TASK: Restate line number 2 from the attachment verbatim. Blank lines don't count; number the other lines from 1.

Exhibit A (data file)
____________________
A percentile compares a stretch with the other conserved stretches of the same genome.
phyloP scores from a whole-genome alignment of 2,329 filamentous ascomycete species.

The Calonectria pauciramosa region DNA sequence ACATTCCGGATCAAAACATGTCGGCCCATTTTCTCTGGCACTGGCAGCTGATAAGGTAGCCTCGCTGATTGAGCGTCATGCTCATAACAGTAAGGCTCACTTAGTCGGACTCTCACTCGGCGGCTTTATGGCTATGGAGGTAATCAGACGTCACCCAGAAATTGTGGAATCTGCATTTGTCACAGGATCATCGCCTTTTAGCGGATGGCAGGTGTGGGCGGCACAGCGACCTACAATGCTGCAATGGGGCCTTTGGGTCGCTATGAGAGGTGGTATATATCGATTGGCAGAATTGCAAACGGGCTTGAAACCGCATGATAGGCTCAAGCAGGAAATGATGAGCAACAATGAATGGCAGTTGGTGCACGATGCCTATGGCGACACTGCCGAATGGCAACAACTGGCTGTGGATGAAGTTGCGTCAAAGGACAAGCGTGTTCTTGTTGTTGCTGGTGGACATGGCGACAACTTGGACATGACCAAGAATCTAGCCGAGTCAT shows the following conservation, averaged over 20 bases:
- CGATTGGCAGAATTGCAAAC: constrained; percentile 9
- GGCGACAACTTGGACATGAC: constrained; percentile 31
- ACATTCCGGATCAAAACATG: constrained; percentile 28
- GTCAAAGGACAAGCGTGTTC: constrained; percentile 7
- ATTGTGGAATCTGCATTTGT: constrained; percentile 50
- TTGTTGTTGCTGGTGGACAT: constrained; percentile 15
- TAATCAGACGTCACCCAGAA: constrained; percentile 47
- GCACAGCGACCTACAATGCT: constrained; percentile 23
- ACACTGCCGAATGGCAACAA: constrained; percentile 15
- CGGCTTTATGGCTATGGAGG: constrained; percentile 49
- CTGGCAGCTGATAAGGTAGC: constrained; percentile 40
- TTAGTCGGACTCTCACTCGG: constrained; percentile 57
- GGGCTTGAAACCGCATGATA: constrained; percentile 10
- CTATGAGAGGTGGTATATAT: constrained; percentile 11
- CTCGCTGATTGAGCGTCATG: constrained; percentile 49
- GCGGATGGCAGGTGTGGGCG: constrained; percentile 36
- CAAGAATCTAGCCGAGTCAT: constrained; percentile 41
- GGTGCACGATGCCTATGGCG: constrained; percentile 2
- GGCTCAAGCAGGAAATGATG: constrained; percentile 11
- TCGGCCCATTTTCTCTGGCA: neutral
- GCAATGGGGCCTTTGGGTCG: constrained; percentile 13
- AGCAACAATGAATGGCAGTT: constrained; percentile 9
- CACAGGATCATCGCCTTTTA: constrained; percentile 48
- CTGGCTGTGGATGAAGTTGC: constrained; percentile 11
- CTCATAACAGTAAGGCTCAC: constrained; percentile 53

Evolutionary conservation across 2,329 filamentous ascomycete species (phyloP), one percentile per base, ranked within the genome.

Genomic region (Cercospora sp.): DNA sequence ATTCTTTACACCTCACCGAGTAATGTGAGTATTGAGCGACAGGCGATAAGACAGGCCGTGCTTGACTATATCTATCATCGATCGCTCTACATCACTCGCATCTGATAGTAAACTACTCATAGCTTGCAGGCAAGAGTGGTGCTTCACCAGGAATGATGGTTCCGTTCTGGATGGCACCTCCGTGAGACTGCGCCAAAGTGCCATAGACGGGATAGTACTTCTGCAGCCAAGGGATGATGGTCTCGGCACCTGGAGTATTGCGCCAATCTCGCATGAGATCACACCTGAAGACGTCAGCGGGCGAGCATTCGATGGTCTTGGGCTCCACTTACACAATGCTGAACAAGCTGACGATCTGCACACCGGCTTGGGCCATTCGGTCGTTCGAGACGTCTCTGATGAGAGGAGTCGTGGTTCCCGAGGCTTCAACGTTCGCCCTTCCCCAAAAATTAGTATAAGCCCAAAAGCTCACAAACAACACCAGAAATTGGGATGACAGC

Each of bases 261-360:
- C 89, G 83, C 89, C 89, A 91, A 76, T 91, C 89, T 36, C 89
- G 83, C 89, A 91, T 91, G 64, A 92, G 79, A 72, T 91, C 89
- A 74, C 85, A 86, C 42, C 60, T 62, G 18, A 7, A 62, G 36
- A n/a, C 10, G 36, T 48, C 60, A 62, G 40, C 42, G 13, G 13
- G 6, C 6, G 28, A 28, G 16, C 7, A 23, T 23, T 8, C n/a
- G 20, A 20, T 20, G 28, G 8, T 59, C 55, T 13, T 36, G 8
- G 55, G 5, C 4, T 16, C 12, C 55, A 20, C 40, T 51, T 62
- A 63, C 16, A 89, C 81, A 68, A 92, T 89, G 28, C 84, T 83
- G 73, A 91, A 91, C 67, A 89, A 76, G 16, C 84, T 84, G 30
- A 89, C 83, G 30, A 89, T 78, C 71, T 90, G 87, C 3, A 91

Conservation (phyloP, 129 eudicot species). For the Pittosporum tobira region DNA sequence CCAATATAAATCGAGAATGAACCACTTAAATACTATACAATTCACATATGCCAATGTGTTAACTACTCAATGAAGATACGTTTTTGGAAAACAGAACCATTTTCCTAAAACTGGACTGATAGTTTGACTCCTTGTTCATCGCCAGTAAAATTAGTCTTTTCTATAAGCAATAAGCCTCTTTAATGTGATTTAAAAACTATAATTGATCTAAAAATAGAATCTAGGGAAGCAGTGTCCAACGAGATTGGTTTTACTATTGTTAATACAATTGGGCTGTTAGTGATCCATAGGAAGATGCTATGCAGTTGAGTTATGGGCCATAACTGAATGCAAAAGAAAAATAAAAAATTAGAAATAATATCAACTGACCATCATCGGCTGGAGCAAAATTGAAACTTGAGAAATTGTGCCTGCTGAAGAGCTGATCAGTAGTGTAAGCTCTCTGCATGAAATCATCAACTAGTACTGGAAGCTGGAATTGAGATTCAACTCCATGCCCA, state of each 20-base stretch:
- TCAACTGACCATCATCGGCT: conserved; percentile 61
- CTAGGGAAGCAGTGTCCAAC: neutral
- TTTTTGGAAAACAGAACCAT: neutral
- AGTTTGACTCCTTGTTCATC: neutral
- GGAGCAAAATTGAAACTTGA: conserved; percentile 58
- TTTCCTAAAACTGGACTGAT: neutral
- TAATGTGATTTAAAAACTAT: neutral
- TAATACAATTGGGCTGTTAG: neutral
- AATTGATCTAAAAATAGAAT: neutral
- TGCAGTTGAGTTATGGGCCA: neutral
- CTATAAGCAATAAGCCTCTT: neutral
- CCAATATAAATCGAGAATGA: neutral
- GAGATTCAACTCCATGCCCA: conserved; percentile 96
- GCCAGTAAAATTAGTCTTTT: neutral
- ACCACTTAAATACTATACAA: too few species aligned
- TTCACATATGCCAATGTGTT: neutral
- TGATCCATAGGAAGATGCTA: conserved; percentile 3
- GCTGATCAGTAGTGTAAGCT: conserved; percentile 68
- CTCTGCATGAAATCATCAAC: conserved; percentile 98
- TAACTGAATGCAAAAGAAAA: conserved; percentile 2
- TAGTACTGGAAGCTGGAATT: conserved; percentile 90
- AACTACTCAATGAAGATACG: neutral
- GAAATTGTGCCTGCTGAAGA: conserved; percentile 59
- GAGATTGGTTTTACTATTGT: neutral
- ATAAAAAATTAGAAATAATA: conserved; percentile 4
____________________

phyloP scores from a whole-genome alignment of 2,329 filamentous ascomycete species.